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Introduction

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Finding the solutions to a system of linear equations requires graphing multiple linear inequalities on the same coordinate plane. Most real-world applications dealing with linear inequalities are actually systems of linear inequalities where at least one of the conditions is that one of the variables must be greater than 0.

2.3.2: Solving Systems of Linear Inequalities

A system of inequalities is two or more inequalities in the same variables that work together.

The solution to a system of linear inequalities is the intersection of the half planes of the inequalities. The solution will be the set of all points that make all the inequalities in the system true.

Graph each inequality and include the correct shading.

2.3.2: Solving Systems of Linear Inequalities

Key Concepts, continued

Look for the area where the shading of the inequalities overlaps; this is the solution.

Remember to add constraints to the system that aren’t explicitly stated in the problem context but that make sense for the problem.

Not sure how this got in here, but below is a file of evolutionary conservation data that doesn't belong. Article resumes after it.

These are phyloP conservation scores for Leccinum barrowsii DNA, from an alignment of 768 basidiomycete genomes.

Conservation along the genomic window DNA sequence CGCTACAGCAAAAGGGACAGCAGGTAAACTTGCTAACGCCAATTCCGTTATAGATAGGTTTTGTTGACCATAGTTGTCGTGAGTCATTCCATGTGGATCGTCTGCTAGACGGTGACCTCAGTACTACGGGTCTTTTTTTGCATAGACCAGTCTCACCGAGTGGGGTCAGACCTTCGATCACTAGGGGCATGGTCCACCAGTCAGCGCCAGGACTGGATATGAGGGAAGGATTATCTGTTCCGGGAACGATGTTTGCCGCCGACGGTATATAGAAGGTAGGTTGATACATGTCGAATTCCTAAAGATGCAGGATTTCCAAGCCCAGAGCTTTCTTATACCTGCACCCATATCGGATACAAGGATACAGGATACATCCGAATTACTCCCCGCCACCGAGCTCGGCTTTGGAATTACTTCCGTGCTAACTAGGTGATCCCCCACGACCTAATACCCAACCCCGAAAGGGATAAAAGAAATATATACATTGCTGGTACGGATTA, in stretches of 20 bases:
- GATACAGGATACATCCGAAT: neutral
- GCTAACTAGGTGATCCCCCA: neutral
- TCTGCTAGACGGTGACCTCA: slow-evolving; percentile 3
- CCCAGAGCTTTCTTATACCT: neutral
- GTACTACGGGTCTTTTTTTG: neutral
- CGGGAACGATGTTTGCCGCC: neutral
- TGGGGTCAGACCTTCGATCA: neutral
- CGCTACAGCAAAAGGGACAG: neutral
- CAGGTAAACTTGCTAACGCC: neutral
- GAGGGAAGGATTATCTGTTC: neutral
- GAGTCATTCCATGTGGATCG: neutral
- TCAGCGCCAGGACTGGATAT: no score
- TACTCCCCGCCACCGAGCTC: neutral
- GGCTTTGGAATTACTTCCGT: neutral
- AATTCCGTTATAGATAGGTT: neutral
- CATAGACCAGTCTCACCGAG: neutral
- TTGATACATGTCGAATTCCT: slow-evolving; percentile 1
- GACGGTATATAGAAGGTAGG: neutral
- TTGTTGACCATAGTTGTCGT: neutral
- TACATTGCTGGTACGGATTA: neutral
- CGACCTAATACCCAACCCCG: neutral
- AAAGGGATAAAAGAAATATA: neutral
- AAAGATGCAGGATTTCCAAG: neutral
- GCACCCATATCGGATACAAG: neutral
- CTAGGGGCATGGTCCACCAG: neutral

2.3.2: Solving Systems of Linear Inequalities

incorrectly graphing one or more of the inequalities in the system

not seeing the solution or where the intersections occur

forgetting to include constraints or boundaries that make sense for the context of the problem

2.3.2: Solving Systems of Linear Inequalities

Example 1

Solve the following system of inequalities graphically:

2.3.2: Solving Systems of Linear Inequalities

Guided Practice: Example 1, continued

Graph the line x + y = 10. Use a dashed line because the inequality is non-inclusive (greater than).

2.3.2: Solving Systems of Linear Inequalities

Guided Practice: Example 1, continued

Shade the solution set. First pick a test point. Choose a point that is on either side of the line.

Test point: (0, 0)

2.3.2: Solving Systems of Linear Inequalities

Guided Practice: Example 1, continued

Then, substitute that point into the equality x + y > 10.

If the test point makes the inequality true, shade the region that contains that point. If the test point makes the inequality false, shade on the opposite side of the line.

2.3.2: Solving Systems of Linear Inequalities

Guided Practice: Example 1, continued

Since the point (0, 0) makes the inequality false, shade the opposite side of the line.

The shaded region represents the solutions for

x + y > 10.

2.3.2: Solving Systems of Linear Inequalities

Guided Practice: Example 1, continued

Graph the line 2x – 4y = 5 on the same coordinate plane.

Use a dashed line because the inequality is non-inclusive (greater than).

2.3.2: Solving Systems of Linear Inequalities

Guided Practice: Example 1, continued

Shade the solution set.

First pick a test point. Choose a point that is on either side of the line.

Test point: (0, 0)

2.3.2: Solving Systems of Linear Inequalities

Guided Practice: Example 1, continued

Then, substitute that point into the inequality 2x – 4y = 5.